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Banks Remain Vulnerable to Another Financial Crisis

Five years after the crisis that vanquished Lehman Brothers, Countrywide Mortgage, Washington Mutual and other financial institutions adequate banking system safeguards are still not in place. Consider this comment from a recent interview published in the Wall Street Journal (June 23), with former FDIC chairwoman Sheila Bair:
[WSJ]: Do you think enough has been done to prevent a banking cataclysm from happening again?
Ms. Bair:No, I don't think so. I think there are a number of outstanding rule makings that haven't been finished yet. At the top of my list would be the proposed rules to strengthen capital requirements. Excessive leverage was the key driver of this crisis. Excessive leverage is almost always a key driver of any financial crisis we've ever had, and the rules themselves allowed a lot of leverage. ... So, those rules need to be fixed.

Many banks remain vulnerable to the next earthquake that will shake the financial landscape.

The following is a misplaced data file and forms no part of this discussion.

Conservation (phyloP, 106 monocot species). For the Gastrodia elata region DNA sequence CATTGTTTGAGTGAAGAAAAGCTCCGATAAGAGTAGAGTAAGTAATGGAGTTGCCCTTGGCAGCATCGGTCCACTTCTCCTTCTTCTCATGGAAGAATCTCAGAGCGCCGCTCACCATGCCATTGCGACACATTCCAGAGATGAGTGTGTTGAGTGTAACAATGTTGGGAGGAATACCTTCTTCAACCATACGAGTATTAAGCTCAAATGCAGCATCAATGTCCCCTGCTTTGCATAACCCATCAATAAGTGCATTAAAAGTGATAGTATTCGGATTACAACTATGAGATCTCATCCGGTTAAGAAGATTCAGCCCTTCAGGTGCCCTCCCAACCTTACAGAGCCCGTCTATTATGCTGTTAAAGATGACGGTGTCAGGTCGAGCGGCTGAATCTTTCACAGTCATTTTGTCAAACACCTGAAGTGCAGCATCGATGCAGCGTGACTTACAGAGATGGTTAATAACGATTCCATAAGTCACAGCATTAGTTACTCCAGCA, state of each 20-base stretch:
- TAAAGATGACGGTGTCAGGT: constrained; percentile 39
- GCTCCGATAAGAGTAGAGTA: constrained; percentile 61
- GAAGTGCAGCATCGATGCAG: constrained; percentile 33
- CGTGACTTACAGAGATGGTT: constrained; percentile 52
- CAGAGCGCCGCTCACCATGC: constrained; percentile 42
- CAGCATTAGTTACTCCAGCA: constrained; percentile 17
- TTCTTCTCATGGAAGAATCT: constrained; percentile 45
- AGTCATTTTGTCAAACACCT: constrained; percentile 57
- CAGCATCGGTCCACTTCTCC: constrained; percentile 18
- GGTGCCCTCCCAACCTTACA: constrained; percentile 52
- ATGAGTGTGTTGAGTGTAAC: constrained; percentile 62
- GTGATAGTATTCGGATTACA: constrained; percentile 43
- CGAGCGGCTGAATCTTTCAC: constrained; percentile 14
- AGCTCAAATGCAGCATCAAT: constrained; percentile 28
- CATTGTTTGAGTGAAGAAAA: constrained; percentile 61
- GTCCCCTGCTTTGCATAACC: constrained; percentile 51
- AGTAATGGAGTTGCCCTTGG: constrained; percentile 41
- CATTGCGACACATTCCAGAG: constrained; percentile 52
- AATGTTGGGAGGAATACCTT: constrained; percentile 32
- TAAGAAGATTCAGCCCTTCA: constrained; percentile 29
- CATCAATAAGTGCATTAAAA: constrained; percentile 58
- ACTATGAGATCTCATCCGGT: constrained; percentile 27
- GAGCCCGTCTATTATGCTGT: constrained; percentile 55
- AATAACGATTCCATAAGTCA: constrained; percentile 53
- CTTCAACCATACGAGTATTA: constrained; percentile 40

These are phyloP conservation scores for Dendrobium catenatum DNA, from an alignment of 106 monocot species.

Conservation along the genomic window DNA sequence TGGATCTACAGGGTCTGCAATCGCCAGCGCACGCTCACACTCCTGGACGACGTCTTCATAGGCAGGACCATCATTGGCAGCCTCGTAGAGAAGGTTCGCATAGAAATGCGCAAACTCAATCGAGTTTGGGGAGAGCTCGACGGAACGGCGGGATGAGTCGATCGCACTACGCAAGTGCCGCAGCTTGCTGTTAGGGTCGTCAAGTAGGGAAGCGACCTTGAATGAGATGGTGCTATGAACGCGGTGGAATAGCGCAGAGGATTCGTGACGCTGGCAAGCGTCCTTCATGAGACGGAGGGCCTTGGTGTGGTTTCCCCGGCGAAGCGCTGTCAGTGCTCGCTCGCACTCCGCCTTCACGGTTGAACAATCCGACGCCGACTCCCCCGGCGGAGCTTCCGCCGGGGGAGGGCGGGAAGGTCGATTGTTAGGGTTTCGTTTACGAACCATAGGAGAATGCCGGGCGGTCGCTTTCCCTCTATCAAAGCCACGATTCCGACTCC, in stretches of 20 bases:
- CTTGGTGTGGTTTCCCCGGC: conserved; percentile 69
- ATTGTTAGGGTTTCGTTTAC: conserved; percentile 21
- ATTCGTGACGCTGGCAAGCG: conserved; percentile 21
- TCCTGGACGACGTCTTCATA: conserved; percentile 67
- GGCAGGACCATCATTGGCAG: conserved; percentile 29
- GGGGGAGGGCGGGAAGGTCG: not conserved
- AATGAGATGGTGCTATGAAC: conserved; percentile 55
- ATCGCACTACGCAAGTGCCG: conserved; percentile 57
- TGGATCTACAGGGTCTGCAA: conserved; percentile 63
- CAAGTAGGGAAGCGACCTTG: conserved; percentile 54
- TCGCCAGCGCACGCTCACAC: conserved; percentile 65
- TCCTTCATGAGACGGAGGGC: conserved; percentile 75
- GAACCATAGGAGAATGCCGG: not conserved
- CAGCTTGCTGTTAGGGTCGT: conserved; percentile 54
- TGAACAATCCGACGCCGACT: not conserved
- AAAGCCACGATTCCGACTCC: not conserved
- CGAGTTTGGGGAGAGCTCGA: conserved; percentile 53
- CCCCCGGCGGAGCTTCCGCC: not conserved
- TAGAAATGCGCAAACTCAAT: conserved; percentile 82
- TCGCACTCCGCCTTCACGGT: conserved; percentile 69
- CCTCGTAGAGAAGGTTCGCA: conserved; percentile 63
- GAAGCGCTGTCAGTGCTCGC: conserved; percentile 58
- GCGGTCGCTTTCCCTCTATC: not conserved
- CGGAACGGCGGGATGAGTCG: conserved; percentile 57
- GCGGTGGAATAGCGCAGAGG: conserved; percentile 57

Now consider an excerpt from a Jan. 8, 2013 Forbes article:

Financial reform didn't work. Banks today are bigger and more opaque than ever, and they continue to trade in derivatives in many of the same ways they did before the crash, but on a larger scale and with precisely the same unknown risks.

Read the entire Wall Street Journal article: http://online.wsj.com/news/articles/SB10001424127887323393804578555822627076476.

Read the entire Forbes article: http://www.forbes.com/sites/stevedenning/2013/01/08/five-years-after-the-financial-meltdown-the-water-is-still-full-of-big-sharks/.